Presidential Treats and Retreats
"West Wing" transports us weekly into the life of a fantasy president; the fantastic legacies of the real great ones live on in their libraries, homes, and haunts throughout this great land.
Mt. Vernon, the stately estate on the banks of the Potomac just south of Washington, D.C., is, of course, the Mecca for any admirer of our first president. But start in D.C., site of the newly restored Washington Monument, to literally walk (or bike or drive) in our founding father's footsteps. Take the George Washington Memorial Parkway, stopping at presidential sites from Great Falls to Mt. Vernon along the same route our first president once traveled by horse. Old Town Alexandria, the mid-point, oozes colonial charm. Travel a bit further to Virginia's George Washington Birthplace National Monument in Virginia's Northern Neck; or Pennsylvania's Moland House, where George Washington and his troops slept for thirteen of the waning days of the Revolution. The truly dedicated will venture across the ocean to Sulgrave Manor, in Banbury, England, the ancestral home of the Washington family.
The Jefferson Memorialcurrently getting a cleaningis a natural stop, especially during cherry-blossom season, but nowhere do you get inside the headand the lifeof a president more fully than at Monticello, Virginia's mountaintop retreat. The Jeffersonian era is evident elsewhere in the Piedmont: Poplar Forest, a favorite retreat of our third president, and the University of Virginia, his monument to higher learning and architectural accomplishment. (President Monroe's family home is right down the road.) The College of William and Mary (further south, in the other colonial enclave of Williamsburg) is alma mater to four U.S. Presidents including Jefferson. You'll find the seeds of The Library of Congress, which Jefferson founded, at Monticello; the main building in Washington, D.C., is rightly named after the scholar and president.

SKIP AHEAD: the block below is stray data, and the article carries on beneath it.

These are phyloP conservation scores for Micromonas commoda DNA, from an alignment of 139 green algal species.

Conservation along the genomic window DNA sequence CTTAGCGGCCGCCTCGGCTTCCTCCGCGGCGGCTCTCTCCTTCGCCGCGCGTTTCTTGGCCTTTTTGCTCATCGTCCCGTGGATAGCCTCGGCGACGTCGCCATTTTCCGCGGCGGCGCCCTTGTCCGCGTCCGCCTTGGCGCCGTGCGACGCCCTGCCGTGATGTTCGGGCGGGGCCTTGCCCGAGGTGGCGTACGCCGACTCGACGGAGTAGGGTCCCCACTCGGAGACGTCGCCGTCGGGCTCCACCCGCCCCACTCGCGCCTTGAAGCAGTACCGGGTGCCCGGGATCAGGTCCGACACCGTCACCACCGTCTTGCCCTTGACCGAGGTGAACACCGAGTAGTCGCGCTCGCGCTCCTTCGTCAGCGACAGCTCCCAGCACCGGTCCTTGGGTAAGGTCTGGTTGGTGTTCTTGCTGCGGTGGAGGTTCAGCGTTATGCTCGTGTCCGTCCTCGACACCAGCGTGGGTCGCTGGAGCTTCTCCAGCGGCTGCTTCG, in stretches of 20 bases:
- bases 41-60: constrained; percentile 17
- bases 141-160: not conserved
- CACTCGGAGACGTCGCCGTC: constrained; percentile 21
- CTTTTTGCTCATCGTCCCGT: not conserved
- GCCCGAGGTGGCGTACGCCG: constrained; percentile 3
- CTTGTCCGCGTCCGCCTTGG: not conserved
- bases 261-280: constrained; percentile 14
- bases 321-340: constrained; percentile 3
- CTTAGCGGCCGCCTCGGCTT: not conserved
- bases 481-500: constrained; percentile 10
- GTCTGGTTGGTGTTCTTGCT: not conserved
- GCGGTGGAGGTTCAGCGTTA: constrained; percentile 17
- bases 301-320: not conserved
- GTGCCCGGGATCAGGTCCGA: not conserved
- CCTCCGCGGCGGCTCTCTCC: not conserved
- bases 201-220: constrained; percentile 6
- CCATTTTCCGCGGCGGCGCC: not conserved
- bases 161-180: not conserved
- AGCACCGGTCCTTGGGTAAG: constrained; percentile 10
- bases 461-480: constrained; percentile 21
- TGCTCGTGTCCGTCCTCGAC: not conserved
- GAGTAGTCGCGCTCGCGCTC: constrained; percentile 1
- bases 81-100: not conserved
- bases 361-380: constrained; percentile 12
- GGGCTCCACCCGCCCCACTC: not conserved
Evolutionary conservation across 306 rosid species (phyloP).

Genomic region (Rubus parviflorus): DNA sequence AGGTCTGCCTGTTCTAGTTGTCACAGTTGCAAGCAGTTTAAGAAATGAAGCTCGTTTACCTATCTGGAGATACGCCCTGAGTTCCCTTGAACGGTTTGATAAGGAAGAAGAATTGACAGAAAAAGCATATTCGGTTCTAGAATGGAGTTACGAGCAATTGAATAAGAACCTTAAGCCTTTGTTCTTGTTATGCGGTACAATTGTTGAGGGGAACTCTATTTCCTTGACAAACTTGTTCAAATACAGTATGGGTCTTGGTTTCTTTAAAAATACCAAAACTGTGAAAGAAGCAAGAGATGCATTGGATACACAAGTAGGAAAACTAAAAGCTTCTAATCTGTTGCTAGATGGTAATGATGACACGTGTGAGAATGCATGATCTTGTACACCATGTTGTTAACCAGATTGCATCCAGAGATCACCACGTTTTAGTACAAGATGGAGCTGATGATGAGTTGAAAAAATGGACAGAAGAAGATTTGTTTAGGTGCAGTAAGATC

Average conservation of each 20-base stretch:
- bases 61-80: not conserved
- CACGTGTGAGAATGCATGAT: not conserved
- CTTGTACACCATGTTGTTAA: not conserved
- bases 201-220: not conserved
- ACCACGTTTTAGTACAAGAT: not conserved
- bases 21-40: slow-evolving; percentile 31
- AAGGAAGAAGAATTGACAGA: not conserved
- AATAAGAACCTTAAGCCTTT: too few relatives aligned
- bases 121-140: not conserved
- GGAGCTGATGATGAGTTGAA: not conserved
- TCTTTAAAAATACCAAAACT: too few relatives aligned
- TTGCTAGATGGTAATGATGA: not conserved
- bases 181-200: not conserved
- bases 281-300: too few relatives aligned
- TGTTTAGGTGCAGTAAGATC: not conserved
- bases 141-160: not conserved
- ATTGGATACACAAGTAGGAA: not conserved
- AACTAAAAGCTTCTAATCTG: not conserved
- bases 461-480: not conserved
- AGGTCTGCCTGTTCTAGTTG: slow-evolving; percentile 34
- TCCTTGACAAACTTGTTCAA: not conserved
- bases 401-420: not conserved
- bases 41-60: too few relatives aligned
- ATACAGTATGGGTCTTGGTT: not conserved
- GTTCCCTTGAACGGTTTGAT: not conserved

You can pretty much follow the life of Abraham Lincoln from his birth right through to the minute of his death and beyond! As one of our best-loved presidents, virtually all spots connected to Lincoln have been preserved, restored, or immortalizedfrom his birthplace in Kentucky and his boyhood home in Illinois to his former law offices and family tomb in Springfield. (While in Illinois, you can even trace the route of the 1858 debates between Abraham Lincoln and Stephen Douglas.) Washington, D.C.'s Ford's Theater still rings with vibrant performances despite the fatal shots of that April evening; stop next door at Petersen's Boarding House where the President spent his final moments. (Tours even trace the escape of Booth through the Maryland countryside.) The Lincoln Memorial, resonant with the history of emancipation even its namesake couldn't have foreseen, still stands watch over the National Mall.
Details mentioned in this article were accurate at the time of publication
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